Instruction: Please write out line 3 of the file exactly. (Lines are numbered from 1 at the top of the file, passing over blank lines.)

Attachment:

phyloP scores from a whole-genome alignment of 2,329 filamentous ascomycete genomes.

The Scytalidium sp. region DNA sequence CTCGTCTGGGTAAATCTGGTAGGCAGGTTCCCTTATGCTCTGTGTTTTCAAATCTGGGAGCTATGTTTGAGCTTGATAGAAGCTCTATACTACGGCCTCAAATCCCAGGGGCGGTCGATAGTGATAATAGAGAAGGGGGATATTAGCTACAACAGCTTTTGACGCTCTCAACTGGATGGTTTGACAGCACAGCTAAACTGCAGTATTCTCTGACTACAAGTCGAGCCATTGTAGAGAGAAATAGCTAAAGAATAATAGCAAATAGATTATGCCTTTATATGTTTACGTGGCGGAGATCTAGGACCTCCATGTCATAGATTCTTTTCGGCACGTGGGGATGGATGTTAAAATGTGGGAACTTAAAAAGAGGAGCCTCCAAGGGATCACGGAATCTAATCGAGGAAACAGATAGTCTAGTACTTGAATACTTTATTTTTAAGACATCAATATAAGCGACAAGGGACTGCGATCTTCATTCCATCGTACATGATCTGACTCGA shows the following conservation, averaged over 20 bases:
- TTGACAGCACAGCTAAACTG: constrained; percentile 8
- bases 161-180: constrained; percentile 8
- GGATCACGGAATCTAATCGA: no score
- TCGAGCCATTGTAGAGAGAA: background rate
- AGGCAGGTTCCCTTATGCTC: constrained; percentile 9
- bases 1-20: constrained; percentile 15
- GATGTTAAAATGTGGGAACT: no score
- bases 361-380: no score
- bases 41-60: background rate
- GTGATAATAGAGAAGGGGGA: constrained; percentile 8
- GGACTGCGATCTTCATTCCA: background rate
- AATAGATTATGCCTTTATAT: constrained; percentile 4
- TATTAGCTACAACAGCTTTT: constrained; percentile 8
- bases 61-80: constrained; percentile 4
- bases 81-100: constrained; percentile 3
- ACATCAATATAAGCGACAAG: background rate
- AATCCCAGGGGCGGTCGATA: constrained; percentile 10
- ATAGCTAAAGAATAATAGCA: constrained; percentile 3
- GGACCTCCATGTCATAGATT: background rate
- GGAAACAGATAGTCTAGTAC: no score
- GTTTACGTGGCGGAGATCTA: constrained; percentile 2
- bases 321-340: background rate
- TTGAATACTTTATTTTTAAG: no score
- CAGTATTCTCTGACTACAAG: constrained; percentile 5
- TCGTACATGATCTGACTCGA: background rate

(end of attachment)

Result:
- TTGACAGCACAGCTAAACTG: constrained; percentile 8